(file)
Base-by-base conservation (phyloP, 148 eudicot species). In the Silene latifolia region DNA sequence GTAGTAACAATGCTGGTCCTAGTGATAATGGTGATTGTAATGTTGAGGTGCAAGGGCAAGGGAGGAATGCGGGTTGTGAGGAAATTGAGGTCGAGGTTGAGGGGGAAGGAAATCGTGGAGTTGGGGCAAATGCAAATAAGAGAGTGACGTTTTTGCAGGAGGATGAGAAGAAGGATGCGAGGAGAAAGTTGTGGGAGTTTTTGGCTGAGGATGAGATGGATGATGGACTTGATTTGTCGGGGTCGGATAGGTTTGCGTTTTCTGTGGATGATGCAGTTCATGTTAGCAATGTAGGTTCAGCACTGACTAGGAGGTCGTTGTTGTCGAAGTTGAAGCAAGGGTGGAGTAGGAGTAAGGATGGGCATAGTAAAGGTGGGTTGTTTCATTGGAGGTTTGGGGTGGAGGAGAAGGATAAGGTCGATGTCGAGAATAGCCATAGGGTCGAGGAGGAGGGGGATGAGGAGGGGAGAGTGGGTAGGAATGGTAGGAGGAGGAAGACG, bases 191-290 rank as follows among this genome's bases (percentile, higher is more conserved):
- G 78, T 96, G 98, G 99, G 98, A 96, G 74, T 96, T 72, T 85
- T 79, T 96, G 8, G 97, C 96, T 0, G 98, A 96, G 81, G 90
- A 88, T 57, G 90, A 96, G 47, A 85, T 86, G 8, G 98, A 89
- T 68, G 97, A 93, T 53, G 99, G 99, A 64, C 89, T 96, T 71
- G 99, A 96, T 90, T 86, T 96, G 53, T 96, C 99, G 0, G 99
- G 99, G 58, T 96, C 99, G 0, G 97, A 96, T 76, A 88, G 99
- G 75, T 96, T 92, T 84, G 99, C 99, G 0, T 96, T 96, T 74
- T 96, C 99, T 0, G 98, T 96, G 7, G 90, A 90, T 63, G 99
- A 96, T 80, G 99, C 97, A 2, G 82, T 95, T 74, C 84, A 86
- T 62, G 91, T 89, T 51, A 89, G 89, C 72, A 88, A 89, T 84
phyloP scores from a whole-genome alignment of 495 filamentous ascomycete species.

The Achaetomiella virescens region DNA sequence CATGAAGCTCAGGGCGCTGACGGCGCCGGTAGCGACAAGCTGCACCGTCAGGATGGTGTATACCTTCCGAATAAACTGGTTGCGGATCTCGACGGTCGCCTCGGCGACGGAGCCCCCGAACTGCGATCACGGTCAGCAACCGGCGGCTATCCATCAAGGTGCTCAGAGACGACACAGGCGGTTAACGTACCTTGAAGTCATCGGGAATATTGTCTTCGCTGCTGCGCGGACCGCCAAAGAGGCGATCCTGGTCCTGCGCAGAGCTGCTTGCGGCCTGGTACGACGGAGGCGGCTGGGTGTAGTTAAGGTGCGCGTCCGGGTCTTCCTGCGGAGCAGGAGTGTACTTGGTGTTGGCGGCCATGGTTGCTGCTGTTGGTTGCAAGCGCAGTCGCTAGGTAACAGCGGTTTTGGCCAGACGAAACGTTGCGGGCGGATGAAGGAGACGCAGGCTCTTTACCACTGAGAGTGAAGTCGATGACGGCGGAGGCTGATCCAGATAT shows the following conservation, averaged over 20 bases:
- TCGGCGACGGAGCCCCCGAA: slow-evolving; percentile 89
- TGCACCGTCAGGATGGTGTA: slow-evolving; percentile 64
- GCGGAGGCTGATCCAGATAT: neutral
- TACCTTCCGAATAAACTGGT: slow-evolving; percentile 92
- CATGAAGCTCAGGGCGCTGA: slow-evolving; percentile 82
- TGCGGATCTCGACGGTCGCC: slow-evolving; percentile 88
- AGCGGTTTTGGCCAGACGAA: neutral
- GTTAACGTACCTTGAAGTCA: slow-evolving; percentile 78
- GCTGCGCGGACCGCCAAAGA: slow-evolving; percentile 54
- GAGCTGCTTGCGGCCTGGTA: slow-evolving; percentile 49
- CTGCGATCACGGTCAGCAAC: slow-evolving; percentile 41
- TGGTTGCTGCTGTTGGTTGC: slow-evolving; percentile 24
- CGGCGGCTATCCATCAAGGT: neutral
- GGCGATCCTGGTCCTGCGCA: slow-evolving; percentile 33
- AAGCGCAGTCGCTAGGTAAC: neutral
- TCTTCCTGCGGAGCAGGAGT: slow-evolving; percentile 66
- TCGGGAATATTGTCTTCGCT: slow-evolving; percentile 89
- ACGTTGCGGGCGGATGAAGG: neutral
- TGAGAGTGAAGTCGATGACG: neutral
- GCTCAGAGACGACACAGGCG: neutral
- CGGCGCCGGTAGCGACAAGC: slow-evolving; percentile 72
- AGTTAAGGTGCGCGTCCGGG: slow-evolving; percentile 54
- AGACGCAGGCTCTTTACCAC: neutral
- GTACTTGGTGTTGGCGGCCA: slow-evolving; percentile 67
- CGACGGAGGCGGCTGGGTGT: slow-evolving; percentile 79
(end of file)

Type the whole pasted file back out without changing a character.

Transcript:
Base-by-base conservation (phyloP, 148 eudicot species). In the Silene latifolia region DNA sequence GTAGTAACAATGCTGGTCCTAGTGATAATGGTGATTGTAATGTTGAGGTGCAAGGGCAAGGGAGGAATGCGGGTTGTGAGGAAATTGAGGTCGAGGTTGAGGGGGAAGGAAATCGTGGAGTTGGGGCAAATGCAAATAAGAGAGTGACGTTTTTGCAGGAGGATGAGAAGAAGGATGCGAGGAGAAAGTTGTGGGAGTTTTTGGCTGAGGATGAGATGGATGATGGACTTGATTTGTCGGGGTCGGATAGGTTTGCGTTTTCTGTGGATGATGCAGTTCATGTTAGCAATGTAGGTTCAGCACTGACTAGGAGGTCGTTGTTGTCGAAGTTGAAGCAAGGGTGGAGTAGGAGTAAGGATGGGCATAGTAAAGGTGGGTTGTTTCATTGGAGGTTTGGGGTGGAGGAGAAGGATAAGGTCGATGTCGAGAATAGCCATAGGGTCGAGGAGGAGGGGGATGAGGAGGGGAGAGTGGGTAGGAATGGTAGGAGGAGGAAGACG, bases 191-290 rank as follows among this genome's bases (percentile, higher is more conserved):
- G 78, T 96, G 98, G 99, G 98, A 96, G 74, T 96, T 72, T 85
- T 79, T 96, G 8, G 97, C 96, T 0, G 98, A 96, G 81, G 90
- A 88, T 57, G 90, A 96, G 47, A 85, T 86, G 8, G 98, A 89
- T 68, G 97, A 93, T 53, G 99, G 99, A 64, C 89, T 96, T 71
- G 99, A 96, T 90, T 86, T 96, G 53, T 96, C 99, G 0, G 99
- G 99, G 58, T 96, C 99, G 0, G 97, A 96, T 76, A 88, G 99
- G 75, T 96, T 92, T 84, G 99, C 99, G 0, T 96, T 96, T 74
- T 96, C 99, T 0, G 98, T 96, G 7, G 90, A 90, T 63, G 99
- A 96, T 80, G 99, C 97, A 2, G 82, T 95, T 74, C 84, A 86
- T 62, G 91, T 89, T 51, A 89, G 89, C 72, A 88, A 89, T 84
phyloP scores from a whole-genome alignment of 495 filamentous ascomycete species.

The Achaetomiella virescens region DNA sequence CATGAAGCTCAGGGCGCTGACGGCGCCGGTAGCGACAAGCTGCACCGTCAGGATGGTGTATACCTTCCGAATAAACTGGTTGCGGATCTCGACGGTCGCCTCGGCGACGGAGCCCCCGAACTGCGATCACGGTCAGCAACCGGCGGCTATCCATCAAGGTGCTCAGAGACGACACAGGCGGTTAACGTACCTTGAAGTCATCGGGAATATTGTCTTCGCTGCTGCGCGGACCGCCAAAGAGGCGATCCTGGTCCTGCGCAGAGCTGCTTGCGGCCTGGTACGACGGAGGCGGCTGGGTGTAGTTAAGGTGCGCGTCCGGGTCTTCCTGCGGAGCAGGAGTGTACTTGGTGTTGGCGGCCATGGTTGCTGCTGTTGGTTGCAAGCGCAGTCGCTAGGTAACAGCGGTTTTGGCCAGACGAAACGTTGCGGGCGGATGAAGGAGACGCAGGCTCTTTACCACTGAGAGTGAAGTCGATGACGGCGGAGGCTGATCCAGATAT shows the following conservation, averaged over 20 bases:
- TCGGCGACGGAGCCCCCGAA: slow-evolving; percentile 89
- TGCACCGTCAGGATGGTGTA: slow-evolving; percentile 64
- GCGGAGGCTGATCCAGATAT: neutral
- TACCTTCCGAATAAACTGGT: slow-evolving; percentile 92
- CATGAAGCTCAGGGCGCTGA: slow-evolving; percentile 82
- TGCGGATCTCGACGGTCGCC: slow-evolving; percentile 88
- AGCGGTTTTGGCCAGACGAA: neutral
- GTTAACGTACCTTGAAGTCA: slow-evolving; percentile 78
- GCTGCGCGGACCGCCAAAGA: slow-evolving; percentile 54
- GAGCTGCTTGCGGCCTGGTA: slow-evolving; percentile 49
- CTGCGATCACGGTCAGCAAC: slow-evolving; percentile 41
- TGGTTGCTGCTGTTGGTTGC: slow-evolving; percentile 24
- CGGCGGCTATCCATCAAGGT: neutral
- GGCGATCCTGGTCCTGCGCA: slow-evolving; percentile 33
- AAGCGCAGTCGCTAGGTAAC: neutral
- TCTTCCTGCGGAGCAGGAGT: slow-evolving; percentile 66
- TCGGGAATATTGTCTTCGCT: slow-evolving; percentile 89
- ACGTTGCGGGCGGATGAAGG: neutral
- TGAGAGTGAAGTCGATGACG: neutral
- GCTCAGAGACGACACAGGCG: neutral
- CGGCGCCGGTAGCGACAAGC: slow-evolving; percentile 72
- AGTTAAGGTGCGCGTCCGGG: slow-evolving; percentile 54
- AGACGCAGGCTCTTTACCAC: neutral
- GTACTTGGTGTTGGCGGCCA: slow-evolving; percentile 67
- CGACGGAGGCGGCTGGGTGT: slow-evolving; percentile 79